The extragavance of the year. This book was produced as a companion to the first edition of Kamaitachi. Hosoe presented it to Kazuo Ohno for his 100th birthday, shortly before his death. (As Michael rightly pointed out, Ohno is still around!)

Paris Photo and beyond

It's that time of year: once again Paris Photo is breathing down the back of our neck and my diary is already getting out of hand. As always there is a lot to look forward to at Paris Photo itself, but the key to making it through these five days alive is leaving Paris Photo at regular intervals and reminding yourself of the existence of natural light. So here are a few of my picks, at Paris Photo itself...

  • Ryuji Miyamoto's photograms at Taro Nasu Gallery
  • The Arab Image Foundation in Beirut's selection from their collection. I know very little about the photographic tradition of the region and I'm not usually a fan of Paris Photo's central exhibition, but this promises to be an eye-opener.
  • 'Hanging out' with Roger Ballen (Saturday, 4pm, Project Room)

... and beyond

  • Irving Penn at Thierry Marlat. Penn passed away very recently and Marlat has represented him for many, many years. If anyone has got good Penn, it is Marlat and apparently Penn was involved in all aspects of the show down to the invitation.
  • Daido Moriyama, Lettre à Saint-Lou at François Sage. I'm sure there will be some Moriyama at Paris Photo, but if you feel in need of a bigger dose of 'are-bure-boke' then try François Sage's (appointment only) exhibition, which judging from the invitation alone, should be rather good.
  • Pablo Hare (who I discovered at Photoquai), Alejandra Lavadia and Cinthia Marcelle at Bendana-Pinel.

After today blogging is likely to be patchy at best, so bear with me until next week.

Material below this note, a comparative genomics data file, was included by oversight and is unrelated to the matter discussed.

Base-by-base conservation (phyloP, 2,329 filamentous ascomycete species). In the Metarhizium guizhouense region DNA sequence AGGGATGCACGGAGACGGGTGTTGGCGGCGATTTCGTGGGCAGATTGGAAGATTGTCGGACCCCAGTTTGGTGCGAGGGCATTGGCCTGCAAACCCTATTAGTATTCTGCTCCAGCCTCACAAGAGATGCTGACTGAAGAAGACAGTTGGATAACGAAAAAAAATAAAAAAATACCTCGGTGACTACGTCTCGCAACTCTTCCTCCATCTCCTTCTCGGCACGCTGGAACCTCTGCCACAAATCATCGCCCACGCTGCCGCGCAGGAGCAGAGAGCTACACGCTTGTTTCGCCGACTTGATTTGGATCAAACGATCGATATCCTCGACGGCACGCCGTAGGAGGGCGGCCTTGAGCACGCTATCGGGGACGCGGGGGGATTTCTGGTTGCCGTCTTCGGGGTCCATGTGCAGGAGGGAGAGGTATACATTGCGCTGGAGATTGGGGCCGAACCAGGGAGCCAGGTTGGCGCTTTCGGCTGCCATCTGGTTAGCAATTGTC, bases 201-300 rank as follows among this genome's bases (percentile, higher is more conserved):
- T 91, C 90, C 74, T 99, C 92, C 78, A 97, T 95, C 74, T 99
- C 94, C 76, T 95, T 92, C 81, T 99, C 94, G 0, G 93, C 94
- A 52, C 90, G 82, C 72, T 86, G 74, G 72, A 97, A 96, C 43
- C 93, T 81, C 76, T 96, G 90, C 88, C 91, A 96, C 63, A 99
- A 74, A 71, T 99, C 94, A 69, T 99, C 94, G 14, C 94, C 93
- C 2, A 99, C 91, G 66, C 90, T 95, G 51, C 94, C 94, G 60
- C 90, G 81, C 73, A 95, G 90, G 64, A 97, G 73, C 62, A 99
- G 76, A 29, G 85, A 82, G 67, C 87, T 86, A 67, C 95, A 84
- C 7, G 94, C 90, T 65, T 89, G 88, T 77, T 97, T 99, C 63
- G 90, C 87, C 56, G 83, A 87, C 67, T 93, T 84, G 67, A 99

Ryuji Miyamoto: the grass, the bugs

Ryuji Miyamoto, The Grass, Bugs and Sea Ryuji Miyamoto has just had an exhibition of new work at Taro Nasu Gallery in Tokyo's equivalent of the meat-packing district, Higashi-kanda. These new photograms are quite a departure from his earlier work on the destruction of architecture. Miyamoto had already begun experimenting with photographic techniques for his previous series Pinhole, for which he built his own camera obscura. I have written about these pieces before, and now that I have seen more of the work I find the series to be even more strangely beguiling. They are beautiful, but invested with a sense of foreboding... images documenting the beginnings of a mass extinction. For those, like me, who missed the exhibition, Taro Nasu will be bringing some of these photograms to Paris Photo next month.

Ryuji Miyamoto, The Grass, Bugs and Sea

Ryuji Miyamoto

Ryuji Miyamoto

Ryuji Miyamoto is best known for his work on architecture, and, more often than not, on its destruction. With his series Pinhole, he had departed somewhat from his previous work by building his own pinhole hut in which he climbs to make his exposures of landscapes. He will be showing new work at Tokyo's Taro Nasu Gallery next month and judging by the image above, it looks like he has taken a very different direction with his latest series, The Grass, Bugs and Sea. I'm looking forward to seeing more.